6. hello Amanda this is my first time here… I’ve used a dozen products for my face and nothing seems to be working, I have oily skin and it’s prone to acne plus I have dark scars left behind by the pimples… I’m at a loss, could you recommend a natural mixture for me and the best brands to look out for and how best to store it… hope to hear from you soon. Thanks

    1. Hi Annie – for oily skin definitely start with the Hot Cloth Cleanser – it’s a kind of ‘oil cleansing method’ which has really balanced out the oil production for many people. Also it’s worth looking at dietary causes as well, for example dairy products and sugar can trigger outbreaks in some people.

  7. Do you have to put it on with a cotton ball? I made one weeks ago, very similar to this, and just put it in a spray bottle and spritz it on my face after I wash. But I haven’t yet been blown away like others who have commented here. Does it really make a difference how it gets to our face?

    1. Hi Mia, sure you could apply it either way, but I do think that using a cotton ball has a gentle exfoliation action, “sweeping away the excess cleanser / dead skin cells” etc. Whereas when you spray on a toner, IMO that’s more for refreshing your makeup / complexion during the day. Give it a try with a cotton ball and let us know?

  8. I have made small batches twice and I really like this toner (using alcohol free cucumber witch hazel and chamomile tea instead of calendula) but I was wondering if this needs to be refrigerated or can I just keep it in my bathroom cabinet?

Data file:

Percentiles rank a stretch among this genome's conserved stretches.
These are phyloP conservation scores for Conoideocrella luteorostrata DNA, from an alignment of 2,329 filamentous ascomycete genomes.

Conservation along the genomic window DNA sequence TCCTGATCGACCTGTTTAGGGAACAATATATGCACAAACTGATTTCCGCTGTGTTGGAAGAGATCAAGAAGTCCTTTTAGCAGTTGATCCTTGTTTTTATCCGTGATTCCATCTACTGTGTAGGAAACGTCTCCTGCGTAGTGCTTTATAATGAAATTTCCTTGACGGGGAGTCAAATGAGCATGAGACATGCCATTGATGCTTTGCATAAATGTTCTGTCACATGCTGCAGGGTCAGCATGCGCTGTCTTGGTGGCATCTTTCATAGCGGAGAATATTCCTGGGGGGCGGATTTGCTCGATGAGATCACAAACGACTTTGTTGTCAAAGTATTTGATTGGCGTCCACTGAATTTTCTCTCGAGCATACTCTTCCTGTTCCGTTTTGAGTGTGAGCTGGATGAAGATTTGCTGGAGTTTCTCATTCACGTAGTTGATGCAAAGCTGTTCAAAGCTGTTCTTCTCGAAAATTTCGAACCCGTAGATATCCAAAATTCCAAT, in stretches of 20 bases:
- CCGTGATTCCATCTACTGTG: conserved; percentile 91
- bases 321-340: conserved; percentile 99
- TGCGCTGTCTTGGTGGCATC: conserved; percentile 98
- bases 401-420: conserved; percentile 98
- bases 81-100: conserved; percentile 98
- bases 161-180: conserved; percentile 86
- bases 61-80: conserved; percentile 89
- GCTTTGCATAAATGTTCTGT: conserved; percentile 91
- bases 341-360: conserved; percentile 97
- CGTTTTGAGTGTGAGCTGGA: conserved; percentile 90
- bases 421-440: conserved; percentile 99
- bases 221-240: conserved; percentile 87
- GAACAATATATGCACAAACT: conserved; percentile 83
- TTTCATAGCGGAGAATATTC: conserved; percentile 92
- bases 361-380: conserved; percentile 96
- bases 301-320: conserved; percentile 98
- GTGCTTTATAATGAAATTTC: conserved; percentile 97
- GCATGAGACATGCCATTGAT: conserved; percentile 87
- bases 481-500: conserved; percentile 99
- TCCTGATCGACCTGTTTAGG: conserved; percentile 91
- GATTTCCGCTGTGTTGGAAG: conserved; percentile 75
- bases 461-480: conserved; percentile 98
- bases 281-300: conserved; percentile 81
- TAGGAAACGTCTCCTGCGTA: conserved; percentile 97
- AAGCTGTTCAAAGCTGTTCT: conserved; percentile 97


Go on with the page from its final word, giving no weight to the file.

1. Hi Jill – I’ve left mine on the bathroom counter without a problem – for a month or so. You need to watch it because it contains water, but the ACV does act as a gentle preservative. Just make small batches (ie, for a month) and you should be fine.

  9. Hi Amanda,

    I just gathered all the ingredients needed to make the toner and the luxe facial oil. I just started trying natural skin care methods and so far I have been rinsing with diluted ACV and moisturizing with coconut oil after, which I have already seen results. I was wondering what the best way to incorporate the toner and luxe facial oil into my regimen would be? I plan to replace the diluted ACV with the toner but when should I use the luxe facial oil?


    1. Hi Megan, I do a 3 step system: cleanse, tone, moisturize. So you can use the luxe facial oil as a moisturizer, or if you already have a preferred moisturizer, you can use it as an evening treat before your moisturizer. Keep in mind it doesn’t contain sunscreen so if using it daytime (I do), you need to apply sunscreen separately.

  10. Hi there! I’m thinking of doing this more skin because I’m been leaning more towards home-made skincare for a while. I do have a question though, is there any adjustments for combination skin? My skin is really oily at the t-zone but dry around the corners of my mouth and cheeks. Hope you can help! Appreciate it loads! xx